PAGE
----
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Undergraduate Degrees Conferred—A Look at 10 Years of Data

August 2014

By Jessica Brown, Senior Manager, Knowledge Services, AACSB International

The undergraduate level is where b-school students are first introduced to the concepts and skills that they will need in their academic and business careers. Their experiences in business school provide a foundation and a core network for future success whether they choose to continue to a graduate level degree or put their undergraduate degree to work immediately instead. With that in mind, a closer look at the numbers for degrees conferred at the undergraduate level could be both interesting and helpful.

In looking through the Business School Questionnaire (BSQ) database over the past 10 years, there were 196 AACSB member schools that have not only participated in all 10 years of the survey, but have also provided the specific undergraduate degrees conferred data points at the gender breakdown level of detail. This provides an opportunity to use a controlled set of data to limit the amount of variation in the data due to differences in survey participation from year-to-year. Below are two different perspectives on undergraduate degrees conferred.

By Total Counts of Degrees Conferred

The total number of undergraduate business degrees conferred by the comparison set of 196 schools has varied somewhat by year, but overall has tended to slowly increase since 2006-07 after an initial dip in 2005-06.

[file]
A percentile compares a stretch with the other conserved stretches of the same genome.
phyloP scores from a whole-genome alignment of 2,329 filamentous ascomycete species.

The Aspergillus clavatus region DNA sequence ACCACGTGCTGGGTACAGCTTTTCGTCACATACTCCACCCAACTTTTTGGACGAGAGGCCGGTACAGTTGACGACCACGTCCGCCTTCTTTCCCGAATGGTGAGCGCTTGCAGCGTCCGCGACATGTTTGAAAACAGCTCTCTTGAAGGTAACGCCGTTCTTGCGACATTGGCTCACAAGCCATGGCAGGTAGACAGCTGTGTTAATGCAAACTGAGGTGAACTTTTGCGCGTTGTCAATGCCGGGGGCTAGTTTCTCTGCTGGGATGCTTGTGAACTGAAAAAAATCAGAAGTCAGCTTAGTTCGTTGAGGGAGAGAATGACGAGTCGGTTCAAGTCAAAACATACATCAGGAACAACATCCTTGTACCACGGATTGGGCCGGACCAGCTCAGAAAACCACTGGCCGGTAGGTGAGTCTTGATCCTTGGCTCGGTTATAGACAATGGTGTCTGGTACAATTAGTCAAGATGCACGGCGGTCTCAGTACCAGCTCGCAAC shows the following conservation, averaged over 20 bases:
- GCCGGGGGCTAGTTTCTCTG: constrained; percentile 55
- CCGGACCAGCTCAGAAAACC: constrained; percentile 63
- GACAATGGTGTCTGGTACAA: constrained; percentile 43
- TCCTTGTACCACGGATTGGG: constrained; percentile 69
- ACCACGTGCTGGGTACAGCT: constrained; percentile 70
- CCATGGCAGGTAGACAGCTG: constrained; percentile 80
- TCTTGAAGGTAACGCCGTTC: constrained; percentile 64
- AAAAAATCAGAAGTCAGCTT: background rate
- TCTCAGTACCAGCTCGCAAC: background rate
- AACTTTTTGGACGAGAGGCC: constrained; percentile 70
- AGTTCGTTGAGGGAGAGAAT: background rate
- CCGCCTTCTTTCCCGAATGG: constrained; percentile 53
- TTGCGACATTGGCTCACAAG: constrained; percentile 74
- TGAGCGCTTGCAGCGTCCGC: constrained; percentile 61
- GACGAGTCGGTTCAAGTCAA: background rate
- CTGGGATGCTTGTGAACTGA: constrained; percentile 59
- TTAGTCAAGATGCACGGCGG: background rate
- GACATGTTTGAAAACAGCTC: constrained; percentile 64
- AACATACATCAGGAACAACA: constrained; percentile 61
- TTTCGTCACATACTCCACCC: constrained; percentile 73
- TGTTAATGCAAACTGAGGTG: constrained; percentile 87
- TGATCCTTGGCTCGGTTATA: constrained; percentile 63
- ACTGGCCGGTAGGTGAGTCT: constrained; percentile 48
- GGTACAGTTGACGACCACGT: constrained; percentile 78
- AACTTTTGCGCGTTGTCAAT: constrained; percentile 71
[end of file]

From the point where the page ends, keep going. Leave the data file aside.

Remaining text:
In evidence to the far reaching influence of AACSB member schools, over the past 10 years, these 196 schools have conferred 889,420 undergraduate degrees in business. In 2012-13 alone, 676 AACSB member schools conferred 306,503 undergraduate level degrees based on data reported in the 2012-13 BSQ. Even considering only this small 196 school controlled subset of AACSB's member schools, and of business schools worldwide, the data set shows how extensive the influence of business schools and their alumni really are.

By Gender

Gender is a topic that is in the news quite a bit lately in regards to graduate levels, faculty, and administration. It is important to remember that the pipeline for future business and academic leaders in management education has a chance for a head-start with the students who choose to pursue business at the undergraduate level.

Based on degrees conferred for this comparison set of schools, the proportion of degrees conferred to female students decreased from 45.5% in 2003-04 to 41.4% in 2012-13. Looking at all survey participants in 2012-13, a snapshot shows that 45.2% of undergraduate degrees were granted to female students (572 schools). With undergraduate b-school enrollment at 43.8% female in 2012-13 (624 schools), the gender proportions in degrees conferred seem similar to the gender make-up of the student body.